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The Second Laws of Quantum Thermodynamics

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If you have a question about this talk, please contact Mustapha Amrani.

Mathematical Challenges in Quantum Information

The second law of thermodynamics tells us which state transformations are so statistically unlikely that they are effectively forbidden, and applies to systems composed of many particles. However, using tools from quantum information theory, we are seeing that one can make sense of thermodynamics in the regime where we only have a small number of particles interacting with a heat bath, or when we have highly correlated systems and wish to make non-statistical statements about them. Is there a second law of thermodynamics in this regime? Here, we find that for processes which are cyclic or very close to cyclic, the second law for microscopic or highly correlated systems takes on a very different form than it does at the macroscopic scale, imposing not just one constraint on what state transformations are possible, but an entire family of constraints. In particular, we find a family of quantum free energies which generalise the traditional ones, and show that they can never increase. The ordinary second law corresponds to the non-increasing of one of these free energies, with the remainder, imposing additional constraints on thermodynamic transitions of quantum systems. We further find that there are three regimes which govern which family of second laws govern state transitions, depending on how cyclic the thermodynamical process is. In one regime one can cause an apparent violation of the usual second law through a process of embezzling work from a large system which remains arbitrarily close to its original state. By making precise the definition of thermal operations, the laws of thermodynamics take on a simple form with the first law defining the class of thermal operations, the zeroeth law emerging as a unique equilibrium condition, and the remaining laws being a monotonicity property of our generalised free energies based on the Renyi-divergence. The derivations use tools from majorisation theory.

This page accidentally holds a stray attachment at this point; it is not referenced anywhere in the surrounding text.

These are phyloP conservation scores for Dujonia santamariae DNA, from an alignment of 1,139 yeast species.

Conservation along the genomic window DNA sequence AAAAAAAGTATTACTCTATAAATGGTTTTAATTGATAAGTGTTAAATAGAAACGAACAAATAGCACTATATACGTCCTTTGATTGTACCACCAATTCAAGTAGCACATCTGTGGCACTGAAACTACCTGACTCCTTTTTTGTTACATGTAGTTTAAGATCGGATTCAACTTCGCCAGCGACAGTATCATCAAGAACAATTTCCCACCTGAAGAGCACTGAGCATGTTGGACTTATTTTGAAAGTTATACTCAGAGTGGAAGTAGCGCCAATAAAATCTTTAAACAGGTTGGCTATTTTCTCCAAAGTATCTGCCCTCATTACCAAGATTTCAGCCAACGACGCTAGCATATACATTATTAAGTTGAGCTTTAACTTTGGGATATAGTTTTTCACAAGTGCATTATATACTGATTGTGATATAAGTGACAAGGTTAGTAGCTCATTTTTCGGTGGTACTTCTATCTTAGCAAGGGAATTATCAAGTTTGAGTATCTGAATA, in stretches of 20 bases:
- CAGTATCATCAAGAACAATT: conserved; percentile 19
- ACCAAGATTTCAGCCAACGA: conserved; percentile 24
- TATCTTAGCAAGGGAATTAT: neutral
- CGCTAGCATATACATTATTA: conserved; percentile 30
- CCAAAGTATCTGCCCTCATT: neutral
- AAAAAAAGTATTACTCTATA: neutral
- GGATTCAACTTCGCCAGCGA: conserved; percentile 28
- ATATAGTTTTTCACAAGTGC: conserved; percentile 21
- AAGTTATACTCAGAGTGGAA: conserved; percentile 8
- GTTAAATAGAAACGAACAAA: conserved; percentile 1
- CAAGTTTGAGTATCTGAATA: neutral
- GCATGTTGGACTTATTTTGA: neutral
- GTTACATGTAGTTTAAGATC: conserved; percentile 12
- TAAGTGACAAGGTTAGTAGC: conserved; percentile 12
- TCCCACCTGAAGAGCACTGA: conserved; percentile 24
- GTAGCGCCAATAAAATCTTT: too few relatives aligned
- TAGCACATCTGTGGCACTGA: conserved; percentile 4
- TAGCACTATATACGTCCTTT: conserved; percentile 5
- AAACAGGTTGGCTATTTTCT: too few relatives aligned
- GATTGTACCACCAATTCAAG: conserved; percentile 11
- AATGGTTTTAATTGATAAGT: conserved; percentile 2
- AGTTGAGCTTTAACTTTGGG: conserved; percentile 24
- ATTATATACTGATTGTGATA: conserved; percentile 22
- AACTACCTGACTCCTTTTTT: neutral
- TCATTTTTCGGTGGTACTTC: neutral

This talk is part of the Isaac Newton Institute Seminar Series series.

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